For worldly thinges are slippery. table for all such as shall have to 29 To traine thy childe up vertuously, deale with the captious quarrellings

That vertue vice may qualifie. of the wrangling adversaries of 30 To bridle wilde oates fantasy,

To spend thee nought unthriftily. God's truth.

31 To pray to God continually,

To aide thee against thine enemie. THE LADDER TO THRIFTE.

32 To spend the Sabboth holily,
1 To take thy calling thankfully,

And helpe the poore in miserie.
And shun the path to beggery.

33 To live in conscience quietly,
% To grudge in youth no drndgerie,

And kecpe thy selfe from malady. To come by knowledge perfectly.

S4 To ease thy sickness speedily, tions of the people. But I shall Ere helpe be past recoverie.

rather speak to you as you are in a These be the steppes unfeignedly, capacity of union and of govern

To climbe to thrift by husbandrie.
These steppes both reach,

ment; for as now you have a new And teache thee shall :

power, so there is incumbent upon To come by thrift,

you a special duty. To shift withall.

“ 1. Take care that all your power and your counsels be employed in doing honour and advantages to

piety and holiness. Then you obey JEREMY TAYLOR ON OBEDIENCE. God in your public capacity, when

by holy laws and wise administraTAE following extract forms the tions you take care that all the land conclusion of a Sermon, which was be an obedient and a religious peopreached by Bisbop Taylor at the ple. For then you are princely rulers opening of the Irish Parliament, indeed when you take care of the May 8, 1661. The Discourse salvation of a whole nation. Nihil abounds with his usual beauties; aliud est imperium nisi cura salutis and is particularly remarkable, be- alienæ, said Ammianus ; government cause it contradicts many of the is nothing but a care that all men be positions which the Bishop had laid saved. And therefore take care that down in the “ Liberty of Prophe- men do not destroy their souls by cying."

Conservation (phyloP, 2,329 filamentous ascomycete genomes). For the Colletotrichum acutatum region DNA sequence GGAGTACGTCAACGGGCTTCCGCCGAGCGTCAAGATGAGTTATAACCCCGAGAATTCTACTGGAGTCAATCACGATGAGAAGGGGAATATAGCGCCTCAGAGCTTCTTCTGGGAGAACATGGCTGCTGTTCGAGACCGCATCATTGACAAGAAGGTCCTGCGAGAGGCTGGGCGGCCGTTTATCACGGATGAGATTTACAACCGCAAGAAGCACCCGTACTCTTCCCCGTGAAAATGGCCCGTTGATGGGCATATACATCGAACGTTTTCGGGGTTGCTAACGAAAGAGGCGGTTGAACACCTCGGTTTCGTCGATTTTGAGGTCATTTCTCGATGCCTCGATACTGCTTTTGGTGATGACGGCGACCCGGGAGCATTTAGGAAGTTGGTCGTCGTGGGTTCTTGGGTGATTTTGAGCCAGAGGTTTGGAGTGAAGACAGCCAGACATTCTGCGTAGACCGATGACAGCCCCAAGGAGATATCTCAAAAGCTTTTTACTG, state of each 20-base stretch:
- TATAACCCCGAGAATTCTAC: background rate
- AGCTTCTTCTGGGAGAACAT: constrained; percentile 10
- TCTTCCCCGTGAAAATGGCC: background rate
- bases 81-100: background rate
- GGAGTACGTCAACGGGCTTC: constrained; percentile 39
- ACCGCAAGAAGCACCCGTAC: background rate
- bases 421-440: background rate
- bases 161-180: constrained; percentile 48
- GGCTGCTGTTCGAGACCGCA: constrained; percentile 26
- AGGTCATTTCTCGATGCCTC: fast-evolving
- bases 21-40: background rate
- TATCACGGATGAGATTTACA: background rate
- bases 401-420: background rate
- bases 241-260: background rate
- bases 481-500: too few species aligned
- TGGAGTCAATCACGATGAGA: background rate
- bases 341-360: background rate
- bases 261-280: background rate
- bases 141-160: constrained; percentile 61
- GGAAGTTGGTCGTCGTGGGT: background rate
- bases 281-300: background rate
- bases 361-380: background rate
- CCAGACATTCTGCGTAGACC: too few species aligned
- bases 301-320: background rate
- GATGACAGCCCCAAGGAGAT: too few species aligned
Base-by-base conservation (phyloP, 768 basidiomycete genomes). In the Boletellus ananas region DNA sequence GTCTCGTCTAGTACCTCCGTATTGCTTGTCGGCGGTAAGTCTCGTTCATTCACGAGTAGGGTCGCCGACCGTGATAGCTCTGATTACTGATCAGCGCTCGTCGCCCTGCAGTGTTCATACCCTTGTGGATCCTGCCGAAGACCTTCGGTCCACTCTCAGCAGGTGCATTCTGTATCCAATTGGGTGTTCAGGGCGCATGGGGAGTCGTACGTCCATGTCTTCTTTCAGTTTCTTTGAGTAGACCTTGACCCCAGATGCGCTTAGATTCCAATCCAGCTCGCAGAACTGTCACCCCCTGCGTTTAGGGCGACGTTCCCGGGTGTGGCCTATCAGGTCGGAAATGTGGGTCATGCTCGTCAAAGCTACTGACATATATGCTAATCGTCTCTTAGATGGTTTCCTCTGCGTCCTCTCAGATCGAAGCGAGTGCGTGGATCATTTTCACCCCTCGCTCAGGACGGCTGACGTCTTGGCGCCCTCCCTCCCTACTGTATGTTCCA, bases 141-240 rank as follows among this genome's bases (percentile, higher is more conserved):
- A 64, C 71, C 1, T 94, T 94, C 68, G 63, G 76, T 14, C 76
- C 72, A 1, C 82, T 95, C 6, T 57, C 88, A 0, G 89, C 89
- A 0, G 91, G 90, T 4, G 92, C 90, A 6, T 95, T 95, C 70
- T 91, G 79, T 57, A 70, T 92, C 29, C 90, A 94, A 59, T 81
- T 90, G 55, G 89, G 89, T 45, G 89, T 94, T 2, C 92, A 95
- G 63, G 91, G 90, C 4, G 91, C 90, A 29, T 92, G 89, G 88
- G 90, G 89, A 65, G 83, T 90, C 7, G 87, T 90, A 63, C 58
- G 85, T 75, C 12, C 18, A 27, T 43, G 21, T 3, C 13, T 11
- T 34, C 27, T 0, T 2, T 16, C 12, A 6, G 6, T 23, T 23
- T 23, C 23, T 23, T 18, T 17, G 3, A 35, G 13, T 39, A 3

the abominations of an evil life: see God hath put a royal mantle, that God be obeyed, take care that and fastened it with a golden clasp, the breach of the laws of God may upon the shoulder of the King, and not be unpunished. The best way he hath given you the judges robe; to make men to be good subjects to the King bolds the sceptre, and he the king is to make them good ser. hath now permitted you to touch the vants of God. Suffer not drunkengolden ball